But assuming the court has adopted a correct relation-back principle, it has misapplied that principle to the facts of this case. Unlike the plan admin istrator in Cooper Indus., Inc. v. Compagnoni [ 2001-2 USTC 50,626], 162 F.Supp.2d 702 (S.D. Tex. 2001), Northwest Airlines did not invite Mary and Francis Taylor to submit a modified domestic relations order to cure defects in the July 28, 1995, order. Rather, Northwest Airlines as plan admin istrator issued three letters between October 16 and November 3, 1995, initially determining that the July 28, 1995, domestic relations order did not qualify as a QDRO with respect to any of the three plans, and advising the Taylors that these initial determinations would become final at the conclusion of the sixty-day appeal period provided for in the three plans. When the Taylors did not appeal, Northwest Airlines issued three final negative determinations. At that point, ERISA expressly provides that Mary as alternate payee had no further interest in any segregated plan benefits. 26 U.S.C. 414(p)(7)(C). Consistent with the statute, Northwest Airlines then paid the segregated benefits for the months from July 1995 to January 1996 to Francis Taylor. At that point, though the eighteen-month period had not expired, Mary's claim to a perfected judgment lien as of July 28, 1995 , was finally rejected. 7

As the court notes, the Texas court entered a modified domestic relations order on January 8, 1996 , after the plan admin istrator's final negative determinations. The Taylors submitted that order to Northwest Airlines as plan admin istrator. Northwest Airlines again issued three notices that it had received a domestic relations order (one notice for each plan), which is the first step in the QDRO-determination process. See 26 U.S.C. 414(p)(6)(A)(i). In June 1996, Northwest Airlines finally determined that the January 8, 1996, order qualified as a QDRO with respect to Francis Taylor's savings plan and stock plan benefits. However, on April 15, 1996 , Northwest Airlines initially determined that the January 8 order did not qualify as a QDRO with respect to Francis Taylor's retirement plan benefits. Again, the Taylors failed to appeal within the plan's sixty-day appeal period, and that determination became final. Again, after the appeal period expired, the Taylors submitted another modified domestic relations order, entered by the Texas court on August 29, 1996 , which Northwest Airlines finally determined to be a QDRO on January 7, 1997 .

On this undisputed record, I conclude that the plan admin istrator's QDRO determinations did not grant Mary Taylor a perfected judgment lien interest in Francis Taylor's plan benefits prior to January 8, 1996 . As the IRS properly filed notice of its liens in late December 1995, the federal tax liens have priority over Mary's judgment lien under 6323(a). Accordingly, I respectfully dissent.

1 Employee Retirement Income Security Act of 1974 (ERISA), as amended, 29 U.S.C. 1001-1461 (2000).

2 26 U.S.C. 6323(a) states: "Purchasers, holders of security interests, mechanic's lienors, and judgment lien creditors. The lien imposed by section 6321 shall not be valid as against any purchaser, holder of a security interest, mechanic's lienor, or judgment lien creditor until notice thereof which meets the requirements of subsection (f) has been filed by the Secretary [of the Treasury]."

3 The IRS has authority to proceed against Francis's interest in any ERISA plan benefits and "is not constrained by ERISA's anti-alienation provision." United States v. McIntyre [ 2000-2 USTC 50,613], 222 F.3d 655, 660 (9th Cir. 2000). After the DRO, Francis effectively no longer has any ownership interest in Mary's 90 percent share of the Northwest ERISA plans.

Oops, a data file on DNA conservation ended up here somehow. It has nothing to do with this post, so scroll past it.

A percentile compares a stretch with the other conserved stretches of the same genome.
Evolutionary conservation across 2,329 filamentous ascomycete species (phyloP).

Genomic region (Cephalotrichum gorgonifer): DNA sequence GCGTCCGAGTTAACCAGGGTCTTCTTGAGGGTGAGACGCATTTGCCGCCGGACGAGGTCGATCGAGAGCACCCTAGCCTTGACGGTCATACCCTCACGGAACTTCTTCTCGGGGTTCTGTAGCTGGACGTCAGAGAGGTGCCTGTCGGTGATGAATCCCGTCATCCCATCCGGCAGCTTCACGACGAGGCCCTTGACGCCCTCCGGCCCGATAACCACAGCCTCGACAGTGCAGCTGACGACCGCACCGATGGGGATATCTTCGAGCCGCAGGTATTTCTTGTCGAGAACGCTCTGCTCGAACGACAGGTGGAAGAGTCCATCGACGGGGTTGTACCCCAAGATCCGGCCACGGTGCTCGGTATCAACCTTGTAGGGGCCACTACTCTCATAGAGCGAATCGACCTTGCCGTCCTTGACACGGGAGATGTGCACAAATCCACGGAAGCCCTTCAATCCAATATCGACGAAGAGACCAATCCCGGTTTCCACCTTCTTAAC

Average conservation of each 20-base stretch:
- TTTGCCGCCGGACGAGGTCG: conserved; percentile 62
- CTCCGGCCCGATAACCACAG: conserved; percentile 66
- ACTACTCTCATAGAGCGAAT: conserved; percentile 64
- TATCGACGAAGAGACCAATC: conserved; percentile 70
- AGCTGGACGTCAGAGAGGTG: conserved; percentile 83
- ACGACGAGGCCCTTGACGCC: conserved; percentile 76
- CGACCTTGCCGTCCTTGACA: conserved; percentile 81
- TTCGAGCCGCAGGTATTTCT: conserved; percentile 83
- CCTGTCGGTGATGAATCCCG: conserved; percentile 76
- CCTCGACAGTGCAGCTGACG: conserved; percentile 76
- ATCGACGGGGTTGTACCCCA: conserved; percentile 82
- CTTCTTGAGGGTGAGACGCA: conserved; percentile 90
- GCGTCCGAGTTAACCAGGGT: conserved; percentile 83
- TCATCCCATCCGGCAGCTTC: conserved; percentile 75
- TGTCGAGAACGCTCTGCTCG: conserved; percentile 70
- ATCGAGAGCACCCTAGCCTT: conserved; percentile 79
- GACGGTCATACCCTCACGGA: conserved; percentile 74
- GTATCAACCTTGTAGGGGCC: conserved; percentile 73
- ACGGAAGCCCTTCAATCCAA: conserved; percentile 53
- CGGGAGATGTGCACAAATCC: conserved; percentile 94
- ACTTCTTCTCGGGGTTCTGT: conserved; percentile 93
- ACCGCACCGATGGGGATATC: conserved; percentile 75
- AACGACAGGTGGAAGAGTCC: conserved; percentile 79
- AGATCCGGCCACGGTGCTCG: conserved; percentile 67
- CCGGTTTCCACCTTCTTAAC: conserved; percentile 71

4 Pension benefit plans are distinguishable from welfare benefit plans, which do not provide an enforcement mechanism. See Mackey v. Lanier Collection Agency & Serv., Inc., 486 U.S. 825, 831-33 (1988); Cooper Indus., Inc. v. Compagnoni [ 2001-2 USTC 50,626], 162 F.Supp.2d 702, 709-10 (S.D. Tex. 2001).

5 Significantly, the QDRO provisions of ERISA appear in both the Internal Revenue Code and the Title 29 labor laws. See 29 U.S.C. 1056(d); 26 U.S.C. 414(p). I will cite to the Code provisions in this dissent.

6 My doubt stems from the fact that the initial domestic relations order, if seriously deficient, may not satisfy the QDRO requirements in 414(p)(2) that correspond to the elements that make a judgment lien choate under federal common law. Here, for example, the July 28, 1995, order did not identify to which of the three Northwest Airlines plans it applied and thus did not clearly define the 90% interest that Mary was awarded. In such a case, for purposes of priority against a federal tax lien, I am not sure whether QDRO status should only relate back to the date the deficient domestic relations order was modified, or all the way back to the entry of the initial, non-choate domestic relations order. I need not resolve that question here.

7 The court has no support for its assertion that "[t]he plan admin istrator, by plan procedures, cannot shorten [the] eighteen month qualification period." Ante at 7. The assertion is contrary to the plain language of the statute, which requires a QDRO determination "within a reasonable period," provides that affected benefits must be segregated while the determination is made, but places an eighteen-month limit on the plan admin istrator's duty to segregate. The assertion is also contrary to the Department of Labor's interpretation of the QDRO provisions: "the `18-month period' during which a plan admin istrator must preserve the `segregated' amounts ... is not the measure of the reasonable period for determining the qualified status of an order and in most cases would be an unreasonably long period of time to take to review an order." U.S. Dep't of Labor, Employee Benefits Sec. Admin., QDROs --The Division of Pensions Through Qualified Domestic Relations Orders, Question 2-12 at p.19, available online at <http://www.dol.gov/ebsa/Publications/qdros.html>.